4. An appreciation for sacrifice–I am grateful tonight that a chaplain friend of mine, who spent yesterday sleeping off a 25-hour shift, is, safe. I am grateful that another friend, a single mama who I’ve known since our children were in preschool together, and who is an ER nurse, is beginning to emerge from a vicious two-week bout with COVID-19 that has left her shaken beyond measure. I am grateful for grocery store workers and non-profits serving those in need and police officers and doctors and EMT’s and the National Guard and those keeping an especial eye out for victims of domestic violence. Do you see that we owe these people our very lives? Our very civilization? Do you see that we cannot let their sacrifice go unheeded?
  5. A refusal to take anything for granted–I am so fortunate y’all. I work from home. My job is not on the line. I have plenty of head space to help my child with school work when she needs it. And even still I have been unsettled at not being able to find eggs or milk or some other such thing. And even I have spent the better part of a few days alternating tears and prayer at how awful this all feels, at how much I miss our people. And I resolve to never take any of it for granted again.

There is requiem to be sung, prayed, acted, noticed, for what has been lost. And yet, there is hope for what might be.

Even as I offer requiem, I remember that the truth of my faith is that Jesus is with us in all suffering. And because of this I refuse to let grief or pain or fear have the last word. Because never, once, are we truly alone. No matter closed doors and masked faces and the aching for a hand to hold. Never. Alone.

Meanwhile, we are in pain. Meanwhile, we are confused. Meanwhile, we are overwhelmed.

But Easter will come anyway, reminding us that we were made for relationship, and the strength to be found in each other is what gives us hope that light is, after all, shining at the tunnel’s end.

We are losing a great deal, my friends–more than it may seem we can bear.

But maybe–maybe–we will, on this other side of this terror, find a way of being more lovely than we ever thought possible.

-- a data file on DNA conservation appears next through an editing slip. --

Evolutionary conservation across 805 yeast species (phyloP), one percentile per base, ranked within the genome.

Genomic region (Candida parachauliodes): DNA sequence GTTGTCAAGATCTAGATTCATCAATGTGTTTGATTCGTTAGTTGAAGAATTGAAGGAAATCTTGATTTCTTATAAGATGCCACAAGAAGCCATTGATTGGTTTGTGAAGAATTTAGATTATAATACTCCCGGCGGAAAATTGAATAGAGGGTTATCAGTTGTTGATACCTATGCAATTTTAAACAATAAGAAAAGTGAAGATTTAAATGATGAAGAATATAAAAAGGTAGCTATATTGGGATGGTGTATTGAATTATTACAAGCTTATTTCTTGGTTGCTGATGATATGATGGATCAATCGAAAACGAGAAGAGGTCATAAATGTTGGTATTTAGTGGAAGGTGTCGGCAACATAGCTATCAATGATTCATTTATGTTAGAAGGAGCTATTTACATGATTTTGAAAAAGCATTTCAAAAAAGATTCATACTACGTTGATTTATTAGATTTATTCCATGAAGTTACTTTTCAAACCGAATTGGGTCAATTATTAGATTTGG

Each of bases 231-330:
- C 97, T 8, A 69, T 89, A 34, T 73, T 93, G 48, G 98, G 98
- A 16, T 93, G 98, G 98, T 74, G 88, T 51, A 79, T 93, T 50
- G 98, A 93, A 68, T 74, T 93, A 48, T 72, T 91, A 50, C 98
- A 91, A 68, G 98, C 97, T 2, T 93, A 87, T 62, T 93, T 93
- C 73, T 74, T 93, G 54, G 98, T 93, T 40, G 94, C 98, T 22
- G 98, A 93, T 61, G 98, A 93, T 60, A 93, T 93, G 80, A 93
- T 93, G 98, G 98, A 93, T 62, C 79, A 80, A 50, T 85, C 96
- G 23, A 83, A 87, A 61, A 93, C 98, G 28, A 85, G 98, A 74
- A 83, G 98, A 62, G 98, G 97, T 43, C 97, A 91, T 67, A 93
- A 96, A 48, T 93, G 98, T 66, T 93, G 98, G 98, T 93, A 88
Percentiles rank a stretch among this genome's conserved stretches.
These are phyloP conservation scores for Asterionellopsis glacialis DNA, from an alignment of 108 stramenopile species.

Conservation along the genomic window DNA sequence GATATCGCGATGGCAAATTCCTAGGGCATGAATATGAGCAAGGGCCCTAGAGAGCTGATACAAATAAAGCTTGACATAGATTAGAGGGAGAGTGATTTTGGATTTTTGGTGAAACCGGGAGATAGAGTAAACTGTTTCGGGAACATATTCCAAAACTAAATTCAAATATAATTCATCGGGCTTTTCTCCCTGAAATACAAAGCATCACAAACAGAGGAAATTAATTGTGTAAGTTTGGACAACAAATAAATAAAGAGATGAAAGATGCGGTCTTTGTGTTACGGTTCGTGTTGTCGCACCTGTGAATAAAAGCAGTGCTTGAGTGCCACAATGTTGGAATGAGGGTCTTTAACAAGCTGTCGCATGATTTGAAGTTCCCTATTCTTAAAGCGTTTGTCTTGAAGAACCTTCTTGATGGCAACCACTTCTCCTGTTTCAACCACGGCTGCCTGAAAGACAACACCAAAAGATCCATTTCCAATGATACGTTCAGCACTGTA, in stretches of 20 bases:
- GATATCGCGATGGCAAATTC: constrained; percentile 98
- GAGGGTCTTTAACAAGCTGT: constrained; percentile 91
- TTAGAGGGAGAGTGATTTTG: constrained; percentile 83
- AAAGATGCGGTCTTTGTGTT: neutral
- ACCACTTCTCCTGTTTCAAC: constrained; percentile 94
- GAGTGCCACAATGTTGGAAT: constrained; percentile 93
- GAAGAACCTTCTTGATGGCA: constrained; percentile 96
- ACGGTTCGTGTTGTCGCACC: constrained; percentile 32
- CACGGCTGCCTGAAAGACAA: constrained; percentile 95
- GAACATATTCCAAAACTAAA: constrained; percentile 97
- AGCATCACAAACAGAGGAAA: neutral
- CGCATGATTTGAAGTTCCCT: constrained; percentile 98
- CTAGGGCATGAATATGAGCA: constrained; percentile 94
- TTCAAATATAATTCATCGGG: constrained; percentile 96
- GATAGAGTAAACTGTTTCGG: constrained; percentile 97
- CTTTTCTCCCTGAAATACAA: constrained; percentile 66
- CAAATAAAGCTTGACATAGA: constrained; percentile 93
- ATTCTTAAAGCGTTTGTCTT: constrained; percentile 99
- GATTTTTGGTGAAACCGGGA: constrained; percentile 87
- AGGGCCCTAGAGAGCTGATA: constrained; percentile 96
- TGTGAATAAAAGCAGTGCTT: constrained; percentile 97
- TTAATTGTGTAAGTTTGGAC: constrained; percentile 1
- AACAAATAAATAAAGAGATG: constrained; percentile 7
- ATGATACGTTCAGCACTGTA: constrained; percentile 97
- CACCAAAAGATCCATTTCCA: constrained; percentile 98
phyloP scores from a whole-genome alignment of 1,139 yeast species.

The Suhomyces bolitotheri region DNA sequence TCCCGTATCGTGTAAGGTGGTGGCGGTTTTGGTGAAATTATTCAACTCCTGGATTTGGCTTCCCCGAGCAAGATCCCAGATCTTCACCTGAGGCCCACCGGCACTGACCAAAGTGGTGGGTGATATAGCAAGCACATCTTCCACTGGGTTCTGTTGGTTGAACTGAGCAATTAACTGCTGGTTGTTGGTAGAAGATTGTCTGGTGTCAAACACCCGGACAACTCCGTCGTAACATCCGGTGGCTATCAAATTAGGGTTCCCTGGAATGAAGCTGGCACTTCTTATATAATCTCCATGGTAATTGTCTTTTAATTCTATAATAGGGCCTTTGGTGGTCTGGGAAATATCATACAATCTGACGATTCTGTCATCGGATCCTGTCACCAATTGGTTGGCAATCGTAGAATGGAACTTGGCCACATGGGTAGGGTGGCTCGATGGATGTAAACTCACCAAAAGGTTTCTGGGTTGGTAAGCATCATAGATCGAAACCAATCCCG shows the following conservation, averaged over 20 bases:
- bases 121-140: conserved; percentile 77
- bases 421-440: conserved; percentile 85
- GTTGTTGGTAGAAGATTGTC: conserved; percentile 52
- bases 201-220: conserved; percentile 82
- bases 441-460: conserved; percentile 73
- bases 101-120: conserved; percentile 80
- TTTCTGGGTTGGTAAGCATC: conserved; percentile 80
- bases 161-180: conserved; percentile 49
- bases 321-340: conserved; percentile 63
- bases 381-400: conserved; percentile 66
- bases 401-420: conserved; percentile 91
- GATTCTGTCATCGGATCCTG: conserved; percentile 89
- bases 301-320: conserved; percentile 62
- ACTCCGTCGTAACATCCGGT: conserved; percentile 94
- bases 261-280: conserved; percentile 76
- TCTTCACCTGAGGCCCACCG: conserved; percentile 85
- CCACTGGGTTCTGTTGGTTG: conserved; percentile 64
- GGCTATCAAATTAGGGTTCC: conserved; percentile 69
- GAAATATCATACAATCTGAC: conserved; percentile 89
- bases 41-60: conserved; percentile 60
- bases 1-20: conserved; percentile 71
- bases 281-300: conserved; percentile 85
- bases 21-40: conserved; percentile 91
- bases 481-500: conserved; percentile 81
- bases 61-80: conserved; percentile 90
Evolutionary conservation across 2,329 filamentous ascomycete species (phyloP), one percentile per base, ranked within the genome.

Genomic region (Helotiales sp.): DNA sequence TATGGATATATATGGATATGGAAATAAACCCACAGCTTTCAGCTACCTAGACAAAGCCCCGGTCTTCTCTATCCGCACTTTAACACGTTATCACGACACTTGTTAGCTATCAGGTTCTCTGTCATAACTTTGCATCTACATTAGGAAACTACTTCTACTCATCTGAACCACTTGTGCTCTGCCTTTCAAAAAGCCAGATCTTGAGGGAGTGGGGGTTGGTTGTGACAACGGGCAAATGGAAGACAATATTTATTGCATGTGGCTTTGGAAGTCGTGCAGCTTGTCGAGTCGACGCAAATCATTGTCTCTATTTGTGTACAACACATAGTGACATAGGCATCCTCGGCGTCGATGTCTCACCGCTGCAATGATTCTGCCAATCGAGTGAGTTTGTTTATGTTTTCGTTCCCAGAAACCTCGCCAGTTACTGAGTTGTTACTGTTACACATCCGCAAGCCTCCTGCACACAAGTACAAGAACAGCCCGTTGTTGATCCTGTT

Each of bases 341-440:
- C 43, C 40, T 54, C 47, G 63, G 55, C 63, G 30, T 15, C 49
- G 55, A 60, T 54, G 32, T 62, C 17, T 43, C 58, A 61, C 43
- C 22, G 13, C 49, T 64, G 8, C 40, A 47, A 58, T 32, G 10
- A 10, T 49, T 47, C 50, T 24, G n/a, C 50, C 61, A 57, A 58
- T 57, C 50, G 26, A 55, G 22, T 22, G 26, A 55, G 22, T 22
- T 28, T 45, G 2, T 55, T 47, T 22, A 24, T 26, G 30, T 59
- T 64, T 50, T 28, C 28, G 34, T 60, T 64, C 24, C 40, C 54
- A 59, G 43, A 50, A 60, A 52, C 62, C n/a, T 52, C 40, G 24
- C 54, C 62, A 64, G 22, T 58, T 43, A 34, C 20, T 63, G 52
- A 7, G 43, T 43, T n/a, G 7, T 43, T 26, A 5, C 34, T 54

On staying at home.

Y’all, I need to tell you…staying at home sucks. I need to name that aloud today. No rainbows, no kittens, no unicorns, no spin…it sucks.

Maybe you need to name it, too. And if you need permission to do so, consider this post that permission.

It absolutely, completely and totally, is awful. And yes, I know there could be far worse things happening. I know that Anne Frank lived months in a much smaller space than I am. And then of course was killed.

I know that there is blessing to be found in “extra” family time. I know that we are not being asked to ship out to war but to simply batten down the hatches where we are. I know Andy says we have to. I know. I know. I KNOW! (please say that last one to yourself Monica Gellar style).

But I also know it sucks. And we are collectively grieving the loss of so much during this time, and if we don’t name the awfulness, if we don’t just admit it and sit with it, we’ll never find a decent way through it.

There is, right now, a tender and conscious place in my heart for single parents staying at home–the ones who don’t have another adult to, in real life, process the day with over wine or Netflix or ice cream after the kiddos have finally and blessedly gone to bed. For single parents with a significant other in another house, and for split families, where kiddos go back and forth, this whole mess has a entirely different set of complications.

I’m mindful too, of those who are captive to their domestic abuser in these days. Of those whose marriage was already on the rocks and now there is no escape to process or get real, in person, help. Of those who live alone, and perhaps even normally enjoy doing so, but for whom right now it must often feel like burden. I’m mindful of those who are isolated from loved ones, who are medically fragile and so afraid that something will go wrong and there won’t be sufficient medical care. Of those who actually, truly, are out of toilet paper and pasta and milk.

I’m mindful of all high school seniors–but especially Sarah, and Jake and Ella, three seniors who hold their own special place in my heart and who I know are so sad at what they’ve had sacrifice in order to help flatten the damn curve.

I’m mindful of funerals postponed and weddings rescheduled and vacations cancelled and big events rain checked.

And I’m mindful of the sick and the dying. And of those who are risking their own lives to care for them.

Staying at home, living in this virus world, sucks.

Y’all, people are making masks for those who need them. And bourbon distilleries are manufacturing hand sanitizer. This is not a far cry from women rolling bandages during the Civil War. Or factories converting their production to needed equipment during both World Wars. What we’re living is, for us, unprecedented, and we have to name that. We have to absorb how different life is, and stare straight into the face of everything we’re losing.